In the mathematical field of linear algebra, an arrowhead matrix is a square matrix containing zeros in all entries except for the first row, first column, and main diagonal, these entries can be any number. In other words, the matrix has the form

$A={\begin{bmatrix}\,\!*&*&*&*&*\\\,\!*&*&0&0&0\\\,\!*&0&*&0&0\\\,\!*&0&0&*&0\\\,\!*&0&0&0&*\end{bmatrix)).$ Any symmetric permutation of the arrowhead matrix, $P^{T}AP$ , where P is a permutation matrix, is a (permuted) arrowhead matrix. Real symmetric arrowhead matrices are used in some algorithms for finding of eigenvalues and eigenvectors.

Let A be a real symmetric (permuted) arrowhead matrix of the form

$A={\begin{bmatrix}D&z\\z^{T}&\alpha \end{bmatrix)),$ where $D=\mathop {\mathrm {diag} } (d_{1},d_{2},\ldots ,d_{n-1})$ is diagonal matrix of order n−1,

$z={\begin{bmatrix}\zeta _{1}&\zeta _{2}&\cdots &\zeta _{n-1}\end{bmatrix))^{T)$ is a vector and $\alpha$ is a scalar. Let

$A=V\Lambda V^{T)$ be the eigenvalue decomposition of A, where $\Lambda =\operatorname {diag} (\lambda _{1},\lambda _{2},\ldots ,\lambda _{n})$ is a diagonal matrix whose diagonal elements are the eigenvalues of A, and $V={\begin{bmatrix}v_{1}&\cdots &v_{n}\end{bmatrix))$ is an orthonormal matrix whose columns are the corresponding eigenvectors. The following holds:

• If $\zeta _{i}=0$ for some i, then the pair $(d_{i},e_{i})$ , where $e_{i)$ is the i-th standard basis vector, is an eigenpair of A. Thus, all such rows and columns can be deleted, leaving the matrix with all $\zeta _{i}\neq 0$ .
• The Cauchy interlacing theorem implies that the sorted eigenvalues of A interlace the sorted elements $d_{i)$ : if $d_{1}\geq d_{2}\geq \cdots \geq d_{n-1)$ (this can be attained by symmetric permutation of rows and columns without loss of generality), and if $\lambda _{i)$ s are sorted accordingly, then $\lambda _{1}\geq d_{1}\geq \lambda _{2}\geq d_{2}\geq \cdots \geq \lambda _{n-1}\geq d_{n-1}\geq \lambda _{n)$ .
• If $d_{i}=d_{j)$ , for some $i\neq j$ , the above inequality implies that $d_{i)$ is an eigenvalue of A. The size of the problem can be reduced by annihilating $\zeta _{j)$ with a Givens rotation in the $(i,j)$ -plane and proceeding as above.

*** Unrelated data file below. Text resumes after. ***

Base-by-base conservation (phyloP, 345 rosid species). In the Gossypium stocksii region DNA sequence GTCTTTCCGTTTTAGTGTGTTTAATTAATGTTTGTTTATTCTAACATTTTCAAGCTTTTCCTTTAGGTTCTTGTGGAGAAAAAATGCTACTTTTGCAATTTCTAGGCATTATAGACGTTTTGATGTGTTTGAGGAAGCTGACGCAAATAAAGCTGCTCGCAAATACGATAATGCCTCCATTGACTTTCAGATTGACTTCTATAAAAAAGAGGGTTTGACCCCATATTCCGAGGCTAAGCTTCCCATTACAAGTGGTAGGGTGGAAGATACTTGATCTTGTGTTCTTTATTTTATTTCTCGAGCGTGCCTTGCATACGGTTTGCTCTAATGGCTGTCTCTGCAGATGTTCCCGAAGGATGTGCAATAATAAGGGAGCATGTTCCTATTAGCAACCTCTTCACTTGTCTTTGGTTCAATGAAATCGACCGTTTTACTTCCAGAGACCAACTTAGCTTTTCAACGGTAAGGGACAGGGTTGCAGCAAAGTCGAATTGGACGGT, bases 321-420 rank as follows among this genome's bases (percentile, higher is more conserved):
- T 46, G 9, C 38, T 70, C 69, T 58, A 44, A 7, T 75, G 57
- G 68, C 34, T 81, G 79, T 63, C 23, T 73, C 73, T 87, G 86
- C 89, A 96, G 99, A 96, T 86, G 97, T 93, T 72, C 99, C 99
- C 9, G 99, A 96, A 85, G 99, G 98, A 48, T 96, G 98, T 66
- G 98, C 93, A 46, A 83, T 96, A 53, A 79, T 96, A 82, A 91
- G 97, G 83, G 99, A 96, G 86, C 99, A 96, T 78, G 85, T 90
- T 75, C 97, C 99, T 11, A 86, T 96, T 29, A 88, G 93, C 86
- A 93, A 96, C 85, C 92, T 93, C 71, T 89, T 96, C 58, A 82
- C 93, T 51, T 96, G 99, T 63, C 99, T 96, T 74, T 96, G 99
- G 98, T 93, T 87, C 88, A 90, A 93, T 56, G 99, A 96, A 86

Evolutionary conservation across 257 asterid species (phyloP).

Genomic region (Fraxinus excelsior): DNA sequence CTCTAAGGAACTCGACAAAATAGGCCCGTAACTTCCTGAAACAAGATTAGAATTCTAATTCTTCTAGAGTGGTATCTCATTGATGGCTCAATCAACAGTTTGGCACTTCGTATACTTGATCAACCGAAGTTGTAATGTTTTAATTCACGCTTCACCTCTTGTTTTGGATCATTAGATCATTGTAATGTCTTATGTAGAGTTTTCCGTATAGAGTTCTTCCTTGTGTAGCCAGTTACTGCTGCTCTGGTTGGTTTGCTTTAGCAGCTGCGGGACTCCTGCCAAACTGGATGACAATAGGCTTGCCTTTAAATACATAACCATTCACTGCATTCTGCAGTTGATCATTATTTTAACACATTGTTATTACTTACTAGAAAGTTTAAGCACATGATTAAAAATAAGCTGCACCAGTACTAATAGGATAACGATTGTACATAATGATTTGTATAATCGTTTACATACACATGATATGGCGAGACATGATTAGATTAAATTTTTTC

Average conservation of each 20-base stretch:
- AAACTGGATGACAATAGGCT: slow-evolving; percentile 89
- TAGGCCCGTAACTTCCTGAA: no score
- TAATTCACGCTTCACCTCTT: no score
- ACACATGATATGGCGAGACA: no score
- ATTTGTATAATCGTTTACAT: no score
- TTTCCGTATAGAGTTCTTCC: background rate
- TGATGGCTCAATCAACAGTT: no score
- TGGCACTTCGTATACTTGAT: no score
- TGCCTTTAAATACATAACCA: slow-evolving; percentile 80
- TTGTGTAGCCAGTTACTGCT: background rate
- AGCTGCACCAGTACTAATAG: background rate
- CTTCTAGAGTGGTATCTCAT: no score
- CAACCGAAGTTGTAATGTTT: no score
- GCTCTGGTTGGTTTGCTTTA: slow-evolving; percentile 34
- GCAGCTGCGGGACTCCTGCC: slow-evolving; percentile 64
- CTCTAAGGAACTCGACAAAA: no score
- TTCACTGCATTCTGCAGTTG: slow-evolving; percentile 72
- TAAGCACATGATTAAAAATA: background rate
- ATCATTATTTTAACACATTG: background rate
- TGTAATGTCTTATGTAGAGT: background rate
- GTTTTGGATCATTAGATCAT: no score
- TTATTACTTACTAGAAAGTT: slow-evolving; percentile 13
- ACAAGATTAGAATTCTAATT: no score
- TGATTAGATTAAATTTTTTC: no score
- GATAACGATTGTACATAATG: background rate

Symmetric arrowhead matrices arise in descriptions of radiationless transitions in isolated molecules and oscillators vibrationally coupled with a Fermi liquid.

## Eigenvalues and eigenvectors

A symmetric arrowhead matrix is irreducible if $\zeta _{i}\neq 0$ for all i and $d_{i}\neq d_{j)$ for all $i\neq j$ . The eigenvalues of an irreducible real symmetric arrowhead matrix are the zeros of the secular equation

$f(\lambda )=\alpha -\lambda -\sum _{i=1}^{n-1}{\frac {\zeta _{i}^{2)){d_{i}-\lambda ))\equiv \alpha -\lambda -z^{T}(D-\lambda I)^{-1}z=0$ which can be, for example, computed by the bisection method. The corresponding eigenvectors are equal to

$v_{i}={\frac {x_{i)){\|x_{i}\|_{2))},\quad x_{i}={\begin{bmatrix}\left(D-\lambda _{i}I\right)^{-1}z\\-1\end{bmatrix)),\quad i=1,\ldots ,n.$ Direct application of the above formula may yield eigenvectors which are not numerically sufficiently orthogonal. The forward stable algorithm which computes each eigenvalue and each component of the corresponding eigenvector to almost full accuracy is described in. The Julia version of the software is available.

## Inverses

Let A be an irreducible real symmetric arrowhead matrix. If $d_{i}=0$ for some i, the inverse is a permuted irreducible real symmetric arrowhead matrix:

$A^{-1}={\begin{bmatrix}D_{1}^{-1}&w_{1}&0&0\\w_{1}^{T}&b&w_{2}^{T}&1/\zeta _{i}\\0&w_{2}&D_{2}^{-1}&0\\0&1/\zeta _{i}&0&0\end{bmatrix))$ where

{\begin{alignedat}{2}D_{1}&=\mathop {\mathrm {diag} } (d_{1},d_{2},\ldots ,d_{i-1}),\\D_{2}&=\mathop {\mathrm {diag} } (d_{i+1},d_{i+2},\ldots ,d_{n-1}),\\z_{1}&={\begin{bmatrix}\zeta _{1}&\zeta _{2}&\cdots &\zeta _{i-1}\end{bmatrix))^{T},\\z_{2}&={\begin{bmatrix}\zeta _{i+1}&\zeta _{i+2}&\cdots &\zeta _{n-1}\end{bmatrix))^{T},\\w_{1}&=-D_{1}^{-1}z_{1}{\frac {1}{\zeta _{i))},\\w_{2}&=-D_{2}^{-1}z_{2}{\frac {1}{\zeta _{i))},\\b&={\frac {1}{\zeta _{i}^{2))}\left(-a+z_{1}^{T}D_{1}^{-1}z_{1}+z_{2}^{T}D_{2}^{-1}z_{2}\right).\end{alignedat)) If $d_{i}\neq 0$ for all i, the inverse is a rank-one modification of a diagonal matrix (diagonal-plus-rank-one matrix or DPR1):

$A^{-1}={\begin{bmatrix}D^{-1}&\\&0\end{bmatrix))+\rho uu^{T},$ where

$u={\begin{bmatrix}D^{-1}z\\-1\end{bmatrix)),\quad \rho ={\frac {1}{\alpha -z^{T}D^{-1}z)).$ 1. ^ a b O'Leary, D. P.; Stewart, G. W. (1990). "Computing the eigenvalues and eigenvectors of symmetric arrowhead matrices". Journal of Computational Physics. 90 (2): 497–505. Bibcode:1990JCoPh..90..497O. doi:10.1016/0021-9991(90)90177-3.
2. ^ a b Jakovcevic Stor, Nevena; Slapnicar, Ivan; Barlow, Jesse L. (2015). "Accurate eigenvalue decomposition of real symmetric arrowhead matrices and applications". Linear Algebra and Its Applications. 464: 62–89. arXiv:1302.7203. doi:10.1016/j.laa.2013.10.007. S2CID 119640612.
3. ^ Gu, Ming; Eisenstat, Stanley C. (1995). "A Divide-and-Conquer Algorithm for the Symmetric Tridiagonal Eigenproblem". SIAM Journal on Matrix Analysis and Applications. 16: 172–191. doi:10.1137/S0895479892241287.
4. ^ O'Leary, D.P.; Stewart, G.W. (October 1990). "Computing the eigenvalues and eigenvectors of symmetric arrowhead matrices". Journal of Computational Physics. 90 (2): 497–505. Bibcode:1990JCoPh..90..497O. doi:10.1016/0021-9991(90)90177-3.